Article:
In the modern working world, employees face the burden of “always-on culture” and “telepressures” from the endless stream of emails, adapting to ever-changing technologies and constant pressure to be available online. However, technology does not always have to be harmful. Instead, it can be leveraged to facilitate employees’ wellbeing.
Technological advances are changing workplaces in a variety of ways, including in the way employers provide benefits and educate their employees about options available to them. Employers are increasingly harnessing the power of technology to make work processes more efficient and effective. In other words, technology has empowered employees, employers, and other stakeholders too.
Technology has encouraged employees to take a proactive rather than a reactive approach to their health. The heightened level of health awareness and the ability to digitally track progress helps motivate employees, encouraging them to stay on course and commit to achieving their personal health goals. That said, embracing technological innovation puts employees back in control of how they spend their time at work and can instead greatly reduce the risks of stress and burnout.
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The question is, how to wisely implement technology in our daily life that is often tied to “always-on” culture? The answer is quite simple: Laszlo Bock advised in her book “Work Rules!” that employers only need to choose good user well-being technologies, including techs that can create better workplace environments, social norms, and expectations to positively influence how employees use their devices.
One of the best ways employers could do to effectively manage technology usage is to intensively remind employees that spending too much time working on a laptop or phone could give a bigger negative impact than improved productivity. Focusing too much on the screen without some movements could also lead to fatigue. It is advisable for employers to encourage their employees to regulate their use of technology.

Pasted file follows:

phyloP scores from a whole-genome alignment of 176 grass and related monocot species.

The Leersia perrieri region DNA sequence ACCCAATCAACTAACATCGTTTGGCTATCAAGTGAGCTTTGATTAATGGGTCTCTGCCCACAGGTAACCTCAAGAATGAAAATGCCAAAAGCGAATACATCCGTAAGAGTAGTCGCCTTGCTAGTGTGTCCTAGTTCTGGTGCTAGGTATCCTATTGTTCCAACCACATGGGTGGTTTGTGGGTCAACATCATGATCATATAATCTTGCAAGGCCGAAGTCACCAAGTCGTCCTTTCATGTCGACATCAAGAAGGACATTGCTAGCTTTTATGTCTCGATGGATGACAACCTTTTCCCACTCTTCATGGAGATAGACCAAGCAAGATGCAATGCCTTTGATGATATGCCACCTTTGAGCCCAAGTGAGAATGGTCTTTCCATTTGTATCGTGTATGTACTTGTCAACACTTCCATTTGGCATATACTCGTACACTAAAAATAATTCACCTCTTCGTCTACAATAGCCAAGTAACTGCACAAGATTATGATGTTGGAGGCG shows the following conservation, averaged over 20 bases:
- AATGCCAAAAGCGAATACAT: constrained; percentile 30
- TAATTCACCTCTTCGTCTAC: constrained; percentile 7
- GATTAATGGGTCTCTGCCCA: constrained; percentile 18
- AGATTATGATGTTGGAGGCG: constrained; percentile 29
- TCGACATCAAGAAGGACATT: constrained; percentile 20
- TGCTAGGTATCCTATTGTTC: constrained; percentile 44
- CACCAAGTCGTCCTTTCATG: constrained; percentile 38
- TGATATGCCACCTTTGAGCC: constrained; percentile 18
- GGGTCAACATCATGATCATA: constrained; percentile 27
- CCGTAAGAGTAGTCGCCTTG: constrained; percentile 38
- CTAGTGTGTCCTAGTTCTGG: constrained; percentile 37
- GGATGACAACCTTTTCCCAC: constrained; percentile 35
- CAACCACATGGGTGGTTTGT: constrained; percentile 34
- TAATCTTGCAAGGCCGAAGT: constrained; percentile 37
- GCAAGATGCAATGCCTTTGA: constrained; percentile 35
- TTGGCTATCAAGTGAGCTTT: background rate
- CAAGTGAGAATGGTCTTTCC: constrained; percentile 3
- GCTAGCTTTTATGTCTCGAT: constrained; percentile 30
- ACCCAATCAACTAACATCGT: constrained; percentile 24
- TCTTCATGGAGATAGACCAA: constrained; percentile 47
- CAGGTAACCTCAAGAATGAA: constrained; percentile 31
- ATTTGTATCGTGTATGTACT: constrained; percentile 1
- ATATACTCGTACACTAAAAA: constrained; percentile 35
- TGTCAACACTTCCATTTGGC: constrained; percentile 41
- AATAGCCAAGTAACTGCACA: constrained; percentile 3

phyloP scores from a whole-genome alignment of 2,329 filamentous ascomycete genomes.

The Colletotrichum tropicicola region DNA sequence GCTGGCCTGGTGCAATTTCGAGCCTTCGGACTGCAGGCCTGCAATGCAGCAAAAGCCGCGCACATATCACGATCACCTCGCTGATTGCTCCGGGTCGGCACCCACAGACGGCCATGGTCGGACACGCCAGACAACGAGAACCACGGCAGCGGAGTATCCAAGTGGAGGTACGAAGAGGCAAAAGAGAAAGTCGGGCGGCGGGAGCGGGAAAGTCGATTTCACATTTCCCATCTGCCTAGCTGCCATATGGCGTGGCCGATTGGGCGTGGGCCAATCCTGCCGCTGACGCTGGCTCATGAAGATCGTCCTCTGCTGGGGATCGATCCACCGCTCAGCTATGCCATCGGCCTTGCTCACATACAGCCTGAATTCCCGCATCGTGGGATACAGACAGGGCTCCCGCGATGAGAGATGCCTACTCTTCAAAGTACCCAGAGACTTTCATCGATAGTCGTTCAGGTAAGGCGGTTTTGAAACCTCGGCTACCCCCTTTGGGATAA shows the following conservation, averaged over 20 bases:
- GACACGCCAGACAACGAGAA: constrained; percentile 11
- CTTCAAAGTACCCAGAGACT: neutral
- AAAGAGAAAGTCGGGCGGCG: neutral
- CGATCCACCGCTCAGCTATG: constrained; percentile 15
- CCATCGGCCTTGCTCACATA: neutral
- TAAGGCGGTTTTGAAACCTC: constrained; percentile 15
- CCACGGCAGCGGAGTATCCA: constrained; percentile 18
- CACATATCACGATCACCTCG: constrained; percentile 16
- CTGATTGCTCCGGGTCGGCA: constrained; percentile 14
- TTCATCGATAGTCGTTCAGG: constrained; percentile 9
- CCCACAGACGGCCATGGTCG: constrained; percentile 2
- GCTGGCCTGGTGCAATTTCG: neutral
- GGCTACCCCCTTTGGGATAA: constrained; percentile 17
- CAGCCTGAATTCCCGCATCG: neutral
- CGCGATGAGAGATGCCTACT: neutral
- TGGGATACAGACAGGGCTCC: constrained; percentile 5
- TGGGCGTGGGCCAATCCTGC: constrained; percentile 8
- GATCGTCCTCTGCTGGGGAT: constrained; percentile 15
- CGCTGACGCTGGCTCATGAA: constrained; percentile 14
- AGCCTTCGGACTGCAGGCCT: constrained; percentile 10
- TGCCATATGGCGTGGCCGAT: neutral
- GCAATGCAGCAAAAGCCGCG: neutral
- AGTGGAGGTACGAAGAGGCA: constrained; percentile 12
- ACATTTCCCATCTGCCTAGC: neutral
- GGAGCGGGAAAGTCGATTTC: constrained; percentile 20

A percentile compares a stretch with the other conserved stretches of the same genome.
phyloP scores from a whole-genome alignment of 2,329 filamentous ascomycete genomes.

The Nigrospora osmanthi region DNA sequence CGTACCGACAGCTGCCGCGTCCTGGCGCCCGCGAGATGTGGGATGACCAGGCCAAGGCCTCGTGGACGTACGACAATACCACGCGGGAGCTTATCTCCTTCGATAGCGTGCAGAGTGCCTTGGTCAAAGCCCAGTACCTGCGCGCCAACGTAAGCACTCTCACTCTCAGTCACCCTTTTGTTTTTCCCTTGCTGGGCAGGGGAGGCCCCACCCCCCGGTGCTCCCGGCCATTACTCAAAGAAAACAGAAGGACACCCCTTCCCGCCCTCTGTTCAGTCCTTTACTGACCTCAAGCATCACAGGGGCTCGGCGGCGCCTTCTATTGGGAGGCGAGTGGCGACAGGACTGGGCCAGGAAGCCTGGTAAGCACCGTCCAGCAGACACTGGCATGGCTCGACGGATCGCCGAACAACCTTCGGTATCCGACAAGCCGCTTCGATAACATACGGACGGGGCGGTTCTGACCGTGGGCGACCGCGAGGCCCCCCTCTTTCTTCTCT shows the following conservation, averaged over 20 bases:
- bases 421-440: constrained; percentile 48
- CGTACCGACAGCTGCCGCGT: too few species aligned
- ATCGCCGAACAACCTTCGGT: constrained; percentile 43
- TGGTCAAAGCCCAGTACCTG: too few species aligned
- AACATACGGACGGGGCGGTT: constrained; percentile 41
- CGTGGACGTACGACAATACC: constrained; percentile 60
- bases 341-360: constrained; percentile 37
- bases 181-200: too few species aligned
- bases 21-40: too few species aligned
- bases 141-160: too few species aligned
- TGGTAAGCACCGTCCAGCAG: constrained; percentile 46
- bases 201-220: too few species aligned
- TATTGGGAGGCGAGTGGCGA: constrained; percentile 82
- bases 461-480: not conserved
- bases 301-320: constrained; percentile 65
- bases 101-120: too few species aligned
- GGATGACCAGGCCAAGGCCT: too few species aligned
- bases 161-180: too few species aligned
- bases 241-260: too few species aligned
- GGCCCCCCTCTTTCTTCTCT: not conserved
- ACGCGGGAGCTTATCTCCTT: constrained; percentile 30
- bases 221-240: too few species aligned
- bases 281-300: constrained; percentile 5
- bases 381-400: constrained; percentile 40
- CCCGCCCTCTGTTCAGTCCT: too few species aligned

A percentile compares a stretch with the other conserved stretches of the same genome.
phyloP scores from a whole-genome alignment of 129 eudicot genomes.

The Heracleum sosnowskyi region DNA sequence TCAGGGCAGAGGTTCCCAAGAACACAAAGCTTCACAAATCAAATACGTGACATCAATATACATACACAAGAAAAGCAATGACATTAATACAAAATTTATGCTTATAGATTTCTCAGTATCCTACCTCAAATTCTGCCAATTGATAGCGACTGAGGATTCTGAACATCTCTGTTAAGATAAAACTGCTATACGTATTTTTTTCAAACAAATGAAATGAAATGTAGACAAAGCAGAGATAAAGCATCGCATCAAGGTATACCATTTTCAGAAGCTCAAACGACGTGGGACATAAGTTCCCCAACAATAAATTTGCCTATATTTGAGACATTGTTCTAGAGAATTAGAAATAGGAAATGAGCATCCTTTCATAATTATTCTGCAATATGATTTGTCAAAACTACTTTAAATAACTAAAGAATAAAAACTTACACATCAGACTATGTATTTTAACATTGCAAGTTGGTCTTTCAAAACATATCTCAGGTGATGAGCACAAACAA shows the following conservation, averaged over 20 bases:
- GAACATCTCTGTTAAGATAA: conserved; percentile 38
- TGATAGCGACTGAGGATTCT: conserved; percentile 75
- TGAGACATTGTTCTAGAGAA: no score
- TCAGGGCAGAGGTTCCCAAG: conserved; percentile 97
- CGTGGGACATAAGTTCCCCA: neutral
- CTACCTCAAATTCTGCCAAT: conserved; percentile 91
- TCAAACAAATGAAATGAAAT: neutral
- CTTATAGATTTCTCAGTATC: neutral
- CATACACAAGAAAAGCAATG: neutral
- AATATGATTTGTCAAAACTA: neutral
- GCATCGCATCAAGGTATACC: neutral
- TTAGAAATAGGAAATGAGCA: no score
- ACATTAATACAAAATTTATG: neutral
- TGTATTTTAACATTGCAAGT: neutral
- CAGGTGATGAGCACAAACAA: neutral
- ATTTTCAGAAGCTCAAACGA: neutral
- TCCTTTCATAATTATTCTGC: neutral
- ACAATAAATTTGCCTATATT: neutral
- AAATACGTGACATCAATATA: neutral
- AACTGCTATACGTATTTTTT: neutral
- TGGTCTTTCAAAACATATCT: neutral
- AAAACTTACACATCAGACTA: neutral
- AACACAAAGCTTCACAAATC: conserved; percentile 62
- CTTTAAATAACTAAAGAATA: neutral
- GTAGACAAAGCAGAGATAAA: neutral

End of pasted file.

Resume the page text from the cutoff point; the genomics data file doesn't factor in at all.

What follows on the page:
Some software, such as RescueTime of Everhour, are available to monitor application usage and the duration that your employees spend on their laptop, allowing them to wisely spend their time online. Time and display tracking also help employers understand which employees are overworked, thus, able to prevent burnout before it’s happening.
Gamification has become an important part of wellness programs as companies are looking to manage health care costs. Gamification not only helps employees in achieving health goals but also improves workplace relationships through healthy competition. The principle of the game itself can help employees commit to small changes in their lives on a daily basis, which can help employees hit their health goals in the long run.
Employers can build a system into their internal systems mechanisms that incorporate stopping points into applications, nudging users to decide whether to continue an activity. This will help employees break free from the flow of data usage and reassess their continued work. The system could also help employees disconnect from emails while on vacation or outside of works, allowing their productive-self to regain faster.
Artificial Intelligence (AI) has helped human’s work in many sectors. AI can also help encourage healthier internet and behaviour lifestyles. In particular, when employers encourage the use of AI in the workplace, it can help manage digital work environments such as sporting out emails into categories, making urgent email easier to locate and only push primary emails to the user’s phone, allowing employees to limit work exposure. In addition, AI-enabled chatbot could be used to cut down technology-related negative behaviours as well as ameliorate stress and anxiety on the job.
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